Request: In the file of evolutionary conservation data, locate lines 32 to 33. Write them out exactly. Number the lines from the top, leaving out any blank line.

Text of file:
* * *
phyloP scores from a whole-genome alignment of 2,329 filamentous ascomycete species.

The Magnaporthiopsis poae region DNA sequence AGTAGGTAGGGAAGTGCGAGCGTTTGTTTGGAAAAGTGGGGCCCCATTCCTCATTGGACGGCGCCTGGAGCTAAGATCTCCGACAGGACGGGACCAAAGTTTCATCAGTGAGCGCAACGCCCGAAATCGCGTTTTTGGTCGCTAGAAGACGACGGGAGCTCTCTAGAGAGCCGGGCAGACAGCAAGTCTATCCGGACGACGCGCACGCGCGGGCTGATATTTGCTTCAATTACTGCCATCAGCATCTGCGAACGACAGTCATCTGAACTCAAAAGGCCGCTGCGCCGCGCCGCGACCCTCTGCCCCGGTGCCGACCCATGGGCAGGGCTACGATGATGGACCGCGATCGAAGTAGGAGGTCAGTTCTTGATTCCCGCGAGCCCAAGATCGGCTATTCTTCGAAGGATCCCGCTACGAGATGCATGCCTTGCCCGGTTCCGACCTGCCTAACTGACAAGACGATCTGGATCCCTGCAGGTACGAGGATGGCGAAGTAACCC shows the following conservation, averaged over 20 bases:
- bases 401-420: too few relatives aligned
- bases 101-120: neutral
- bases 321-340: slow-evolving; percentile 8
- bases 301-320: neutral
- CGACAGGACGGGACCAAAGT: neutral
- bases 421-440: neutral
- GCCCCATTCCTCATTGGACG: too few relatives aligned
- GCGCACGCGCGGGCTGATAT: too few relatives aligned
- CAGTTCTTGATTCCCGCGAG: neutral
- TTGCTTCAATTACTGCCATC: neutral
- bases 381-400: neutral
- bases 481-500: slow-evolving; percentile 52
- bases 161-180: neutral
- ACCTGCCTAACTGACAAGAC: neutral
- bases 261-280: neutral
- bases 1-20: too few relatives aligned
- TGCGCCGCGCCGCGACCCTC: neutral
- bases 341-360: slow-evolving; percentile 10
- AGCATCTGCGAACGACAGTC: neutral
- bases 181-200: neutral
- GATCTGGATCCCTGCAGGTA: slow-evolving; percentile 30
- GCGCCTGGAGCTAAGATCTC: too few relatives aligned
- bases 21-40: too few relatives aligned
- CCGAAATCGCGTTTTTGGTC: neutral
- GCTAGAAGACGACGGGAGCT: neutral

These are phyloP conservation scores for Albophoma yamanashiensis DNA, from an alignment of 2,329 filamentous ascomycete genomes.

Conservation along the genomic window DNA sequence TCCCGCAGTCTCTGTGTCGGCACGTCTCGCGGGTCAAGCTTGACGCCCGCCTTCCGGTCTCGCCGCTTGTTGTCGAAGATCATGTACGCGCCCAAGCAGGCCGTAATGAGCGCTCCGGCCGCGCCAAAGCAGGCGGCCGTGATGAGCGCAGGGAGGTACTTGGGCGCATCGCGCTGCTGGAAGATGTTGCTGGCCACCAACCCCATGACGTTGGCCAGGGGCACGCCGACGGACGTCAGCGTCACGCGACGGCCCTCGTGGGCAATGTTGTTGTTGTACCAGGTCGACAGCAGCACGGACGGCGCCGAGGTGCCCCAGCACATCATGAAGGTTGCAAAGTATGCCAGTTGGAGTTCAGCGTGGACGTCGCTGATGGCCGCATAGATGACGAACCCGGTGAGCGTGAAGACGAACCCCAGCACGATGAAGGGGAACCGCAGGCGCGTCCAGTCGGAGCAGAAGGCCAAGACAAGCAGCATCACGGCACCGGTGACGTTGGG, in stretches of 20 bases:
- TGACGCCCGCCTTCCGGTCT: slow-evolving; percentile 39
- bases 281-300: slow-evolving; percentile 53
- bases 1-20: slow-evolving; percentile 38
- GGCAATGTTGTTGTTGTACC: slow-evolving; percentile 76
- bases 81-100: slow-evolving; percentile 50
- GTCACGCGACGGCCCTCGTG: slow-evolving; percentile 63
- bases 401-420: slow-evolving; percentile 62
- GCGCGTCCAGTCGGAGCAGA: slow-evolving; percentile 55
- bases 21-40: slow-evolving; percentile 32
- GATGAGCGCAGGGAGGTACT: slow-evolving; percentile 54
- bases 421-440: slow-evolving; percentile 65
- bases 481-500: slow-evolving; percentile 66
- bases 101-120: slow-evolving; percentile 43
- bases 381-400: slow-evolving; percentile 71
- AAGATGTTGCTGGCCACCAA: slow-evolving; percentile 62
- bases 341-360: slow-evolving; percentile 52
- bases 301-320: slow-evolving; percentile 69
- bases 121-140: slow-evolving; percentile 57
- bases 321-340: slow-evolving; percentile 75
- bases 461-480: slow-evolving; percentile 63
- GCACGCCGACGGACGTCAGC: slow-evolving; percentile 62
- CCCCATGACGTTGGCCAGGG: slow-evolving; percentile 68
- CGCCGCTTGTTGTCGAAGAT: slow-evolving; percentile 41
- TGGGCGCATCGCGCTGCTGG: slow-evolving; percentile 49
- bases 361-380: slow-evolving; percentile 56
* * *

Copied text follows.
- bases 1-20: slow-evolving; percentile 38
- GGCAATGTTGTTGTTGTACC: slow-evolving; percentile 76